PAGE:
McGrath J Can I just get a bit more clarification. The Court of Appeal President intervened and said that the Court wanted the question of jurisdiction argued first.

Akel Yes.

Elias CJ It was in Miscellaneous Motions wasn’t it. It was in, yes.

McGrath J Well I was wondering. That was my question. I didn’t know it was a

Miscellaneous Motion.

Akel It was heard as a miscellaneous, yes.

McGrath J How did that proceed, did they just put you into the monthly list.

Akel Ah yes, it was, I’ve got the papers. On 30 May this year I filed a memo for the Court seeking a priority fixture. I went through the background, the date.

Blanchard J Was that hinging on the fact that the 20th anniversary was coming up. Akel That’s exactly it. I was.

Blanchard J And that’s now come and gone.

Akel That’s now come and gone so TVNZ was very keen. I then said, I then said, the issues that are raised are whether or not His Honour exercised his discretion. I did then say at paragraph, I said whether or not the learned Judge gave insufficient weight or excessive weight to various factors is irrelevant. And then I said there was also real doubt as to whether or not there is jurisdiction to hear any appeal from a decision of a judge under the search rules. I quoted paragraphs 41, 42 and 43 of Jackson and CanWest. And then I went on to say that the bombing of the Rainbow Warrior took place in Auckland on 20 July. As stated, we

are coming up to the 20th anniversary. And then I said, a priority fixture is sought for the hearing of this appeal on this basis: freedom of expression rights, in particular the public’s right to see what took place at the committal proceedings now being denied as a result of the appeal. Put shortly this is a classic case of freedom of expression delayed being freedom of expression denied.

And then I said, although the case is somewhat out of the ordinary, the principles to be applied are not novel.

Elias CJ It doesn’t sound like a point of general and public importance.

Akel Yes that’s right, perhaps I should, well that was before the Court of


Tipping J Novel for some purposes but not others.

Akel Yes, novel, not novel for others. Well I’m of course, I said in my written submission that in answer to question 2, I said look, this is an exercise of the discretion and this Court has said in Clark and Muir (Muir v CIR (2004) 17 PRNZ 376), the case involving the ... scene, that the Court will not, except on rare occasions, hear judgments where there’s been a third judgment where there’s been an exercise of the discretion. But that’s on the assumption that the Court of Appeal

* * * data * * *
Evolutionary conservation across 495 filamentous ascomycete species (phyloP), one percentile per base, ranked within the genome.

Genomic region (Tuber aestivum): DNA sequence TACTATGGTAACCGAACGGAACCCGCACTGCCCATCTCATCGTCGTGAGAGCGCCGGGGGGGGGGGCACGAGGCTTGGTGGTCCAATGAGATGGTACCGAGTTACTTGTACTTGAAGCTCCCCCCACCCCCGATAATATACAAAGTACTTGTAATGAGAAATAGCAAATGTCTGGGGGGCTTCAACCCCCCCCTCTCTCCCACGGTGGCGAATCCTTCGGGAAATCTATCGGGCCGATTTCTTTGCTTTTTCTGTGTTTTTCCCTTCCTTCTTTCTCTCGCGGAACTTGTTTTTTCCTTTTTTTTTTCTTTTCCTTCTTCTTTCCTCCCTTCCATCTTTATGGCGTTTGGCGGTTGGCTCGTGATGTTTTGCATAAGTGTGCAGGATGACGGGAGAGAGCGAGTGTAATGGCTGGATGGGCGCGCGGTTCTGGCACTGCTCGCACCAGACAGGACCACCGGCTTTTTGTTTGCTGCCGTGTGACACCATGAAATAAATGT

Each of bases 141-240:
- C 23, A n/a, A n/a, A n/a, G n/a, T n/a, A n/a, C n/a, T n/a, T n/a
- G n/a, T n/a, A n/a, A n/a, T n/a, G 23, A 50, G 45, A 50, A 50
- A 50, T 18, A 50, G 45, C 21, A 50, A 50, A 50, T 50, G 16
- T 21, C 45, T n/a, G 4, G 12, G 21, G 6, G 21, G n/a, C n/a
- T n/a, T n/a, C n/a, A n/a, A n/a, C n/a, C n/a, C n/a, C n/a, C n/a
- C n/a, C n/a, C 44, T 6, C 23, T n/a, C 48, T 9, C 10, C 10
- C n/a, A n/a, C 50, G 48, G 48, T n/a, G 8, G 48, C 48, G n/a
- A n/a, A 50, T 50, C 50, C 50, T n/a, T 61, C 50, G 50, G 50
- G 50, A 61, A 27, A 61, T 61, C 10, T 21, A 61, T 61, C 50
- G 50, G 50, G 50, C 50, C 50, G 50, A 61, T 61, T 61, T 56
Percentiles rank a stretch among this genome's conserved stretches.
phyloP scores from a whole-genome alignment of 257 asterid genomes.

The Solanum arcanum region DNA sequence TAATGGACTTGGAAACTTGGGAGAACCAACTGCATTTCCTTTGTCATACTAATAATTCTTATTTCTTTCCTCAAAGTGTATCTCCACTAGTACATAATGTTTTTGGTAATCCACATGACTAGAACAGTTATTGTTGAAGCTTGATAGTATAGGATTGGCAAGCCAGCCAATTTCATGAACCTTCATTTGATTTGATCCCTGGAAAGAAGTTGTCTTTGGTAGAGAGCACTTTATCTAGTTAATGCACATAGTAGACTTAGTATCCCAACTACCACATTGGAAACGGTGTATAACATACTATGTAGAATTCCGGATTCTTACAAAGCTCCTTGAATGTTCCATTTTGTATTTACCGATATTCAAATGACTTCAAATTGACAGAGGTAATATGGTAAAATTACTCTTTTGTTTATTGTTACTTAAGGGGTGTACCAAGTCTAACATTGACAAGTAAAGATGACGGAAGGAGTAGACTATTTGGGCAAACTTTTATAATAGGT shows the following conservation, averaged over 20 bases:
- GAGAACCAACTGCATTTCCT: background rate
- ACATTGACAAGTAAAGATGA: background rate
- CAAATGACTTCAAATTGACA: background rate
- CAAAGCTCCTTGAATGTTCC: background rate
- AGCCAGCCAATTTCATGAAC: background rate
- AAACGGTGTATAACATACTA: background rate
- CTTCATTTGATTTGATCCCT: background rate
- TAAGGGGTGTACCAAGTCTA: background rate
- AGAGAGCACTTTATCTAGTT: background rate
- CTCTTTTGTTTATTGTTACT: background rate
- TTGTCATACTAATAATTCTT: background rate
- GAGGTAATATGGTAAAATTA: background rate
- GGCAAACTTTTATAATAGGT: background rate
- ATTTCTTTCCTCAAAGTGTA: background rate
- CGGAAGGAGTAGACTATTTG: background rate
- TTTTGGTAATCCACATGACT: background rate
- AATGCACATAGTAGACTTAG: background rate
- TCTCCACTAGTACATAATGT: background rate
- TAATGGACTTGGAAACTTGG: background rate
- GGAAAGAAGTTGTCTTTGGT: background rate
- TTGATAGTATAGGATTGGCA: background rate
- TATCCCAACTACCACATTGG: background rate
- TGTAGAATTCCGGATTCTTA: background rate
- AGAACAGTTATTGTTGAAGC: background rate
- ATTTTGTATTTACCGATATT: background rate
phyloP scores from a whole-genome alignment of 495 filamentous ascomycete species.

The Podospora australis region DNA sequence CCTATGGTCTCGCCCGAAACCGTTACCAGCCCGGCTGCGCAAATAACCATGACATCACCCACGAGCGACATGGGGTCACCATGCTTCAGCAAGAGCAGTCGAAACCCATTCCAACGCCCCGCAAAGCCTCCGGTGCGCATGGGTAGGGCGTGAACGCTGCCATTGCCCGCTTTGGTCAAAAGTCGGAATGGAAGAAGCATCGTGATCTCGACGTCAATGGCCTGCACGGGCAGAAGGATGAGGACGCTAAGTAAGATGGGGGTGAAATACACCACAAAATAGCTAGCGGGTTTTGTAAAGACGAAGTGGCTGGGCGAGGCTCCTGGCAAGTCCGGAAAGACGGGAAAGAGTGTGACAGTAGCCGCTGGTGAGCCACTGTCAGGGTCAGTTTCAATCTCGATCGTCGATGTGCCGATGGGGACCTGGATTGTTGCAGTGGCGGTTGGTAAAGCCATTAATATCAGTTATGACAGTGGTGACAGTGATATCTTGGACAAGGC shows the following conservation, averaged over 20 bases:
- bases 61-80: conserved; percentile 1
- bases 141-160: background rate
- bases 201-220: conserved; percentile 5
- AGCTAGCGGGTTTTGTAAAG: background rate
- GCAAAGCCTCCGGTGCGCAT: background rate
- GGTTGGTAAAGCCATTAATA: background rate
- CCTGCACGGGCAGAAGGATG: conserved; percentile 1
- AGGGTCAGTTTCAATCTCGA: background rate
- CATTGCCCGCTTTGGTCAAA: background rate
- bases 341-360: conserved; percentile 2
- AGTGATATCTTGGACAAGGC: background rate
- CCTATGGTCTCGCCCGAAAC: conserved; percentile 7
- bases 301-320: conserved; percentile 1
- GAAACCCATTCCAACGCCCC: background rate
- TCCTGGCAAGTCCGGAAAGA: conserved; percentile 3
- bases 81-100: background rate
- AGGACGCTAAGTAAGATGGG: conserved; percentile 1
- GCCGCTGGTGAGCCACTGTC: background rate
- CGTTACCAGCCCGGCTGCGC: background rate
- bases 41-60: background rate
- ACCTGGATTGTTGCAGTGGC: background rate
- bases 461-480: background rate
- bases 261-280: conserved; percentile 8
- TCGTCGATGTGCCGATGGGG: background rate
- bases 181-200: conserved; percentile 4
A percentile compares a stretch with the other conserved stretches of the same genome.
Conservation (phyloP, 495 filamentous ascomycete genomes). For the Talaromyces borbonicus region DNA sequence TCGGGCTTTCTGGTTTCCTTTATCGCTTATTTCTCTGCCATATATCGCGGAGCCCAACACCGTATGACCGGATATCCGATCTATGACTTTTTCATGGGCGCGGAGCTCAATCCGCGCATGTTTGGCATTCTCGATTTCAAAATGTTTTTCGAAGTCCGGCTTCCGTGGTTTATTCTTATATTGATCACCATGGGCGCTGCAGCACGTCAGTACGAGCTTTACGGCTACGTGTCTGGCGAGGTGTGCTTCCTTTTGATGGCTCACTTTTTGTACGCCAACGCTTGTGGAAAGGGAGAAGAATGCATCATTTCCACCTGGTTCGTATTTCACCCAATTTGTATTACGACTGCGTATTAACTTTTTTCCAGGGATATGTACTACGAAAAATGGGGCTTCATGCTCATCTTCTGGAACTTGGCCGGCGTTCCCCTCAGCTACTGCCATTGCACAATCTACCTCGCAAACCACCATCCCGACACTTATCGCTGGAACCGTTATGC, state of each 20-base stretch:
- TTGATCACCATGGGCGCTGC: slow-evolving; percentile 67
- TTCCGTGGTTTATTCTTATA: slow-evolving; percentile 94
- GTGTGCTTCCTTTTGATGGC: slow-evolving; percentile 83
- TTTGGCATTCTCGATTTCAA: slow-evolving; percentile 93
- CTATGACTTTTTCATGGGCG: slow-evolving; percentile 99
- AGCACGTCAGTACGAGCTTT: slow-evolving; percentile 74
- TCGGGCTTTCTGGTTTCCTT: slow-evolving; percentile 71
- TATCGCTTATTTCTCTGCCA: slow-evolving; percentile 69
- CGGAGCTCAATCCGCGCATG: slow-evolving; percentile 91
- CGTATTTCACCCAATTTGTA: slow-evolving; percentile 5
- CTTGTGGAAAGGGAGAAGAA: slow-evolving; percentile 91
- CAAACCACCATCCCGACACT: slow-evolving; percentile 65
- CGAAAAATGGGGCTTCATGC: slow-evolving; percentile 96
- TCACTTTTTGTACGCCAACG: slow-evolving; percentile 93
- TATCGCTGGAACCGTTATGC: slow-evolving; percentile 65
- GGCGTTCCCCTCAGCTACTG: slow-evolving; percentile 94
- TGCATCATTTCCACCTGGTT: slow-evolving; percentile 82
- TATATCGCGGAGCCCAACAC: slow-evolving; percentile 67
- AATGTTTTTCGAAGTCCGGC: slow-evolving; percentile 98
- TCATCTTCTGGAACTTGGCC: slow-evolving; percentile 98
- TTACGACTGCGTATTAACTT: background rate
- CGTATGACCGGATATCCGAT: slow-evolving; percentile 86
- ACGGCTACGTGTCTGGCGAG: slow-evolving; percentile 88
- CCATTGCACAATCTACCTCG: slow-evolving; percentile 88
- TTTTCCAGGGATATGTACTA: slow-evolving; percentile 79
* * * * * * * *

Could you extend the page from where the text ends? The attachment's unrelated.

doesn’t change the High Court. But I did say that well look there’s pragmatic reasons come into play here.

Then on 3 June 2005 a minute of the President, this proceeding raises the issue whether there is jurisdiction for this Court to entertain such an appeal. That preliminary issue needs to be determined and I am therefore directing that the argument in Miscellaneous Motions list for

13 June with a time estimate of 1 hour.

So that’s how it all came about. It wasn’t again, with respect. McGrath J Yes, it was the Court’s initiative.

Akel It was the Court’s initiate. It wasn’t that I pressed just for that one point. I was pressing for a priority fixture all around on the whole thing. So the only hardship point that in my submission could justify the leapfrogging would be, in fact the hardship that’s been caused to the respondent on the assumption of course that it turns out to be successful at the end of the day.

Elias CJ On the other hand, the anniversary having passed Mr Akel, the general principles in play here are ones of continuing interest I would have thought to TVNZ for application in other cases. So if there, if it should be the case that there are general points of principle which need further ventilation, perhaps the Court of Appeal should be given an opportunity and this Court should have the benefit of a Court of Appeal determination and if there are general points of principle engaged, you will have the opportunity to make application to come back.

Akel Well two points. First of all the fact of the anniversary. It’s, I mean it’s trite that yes, you know, the longer this drags out the longer the anniversary of the Rainbow Warrior becomes almost irrelevant in the, not almost irrelevant, but less significant.

Tipping J It’ll just be a different anniversary.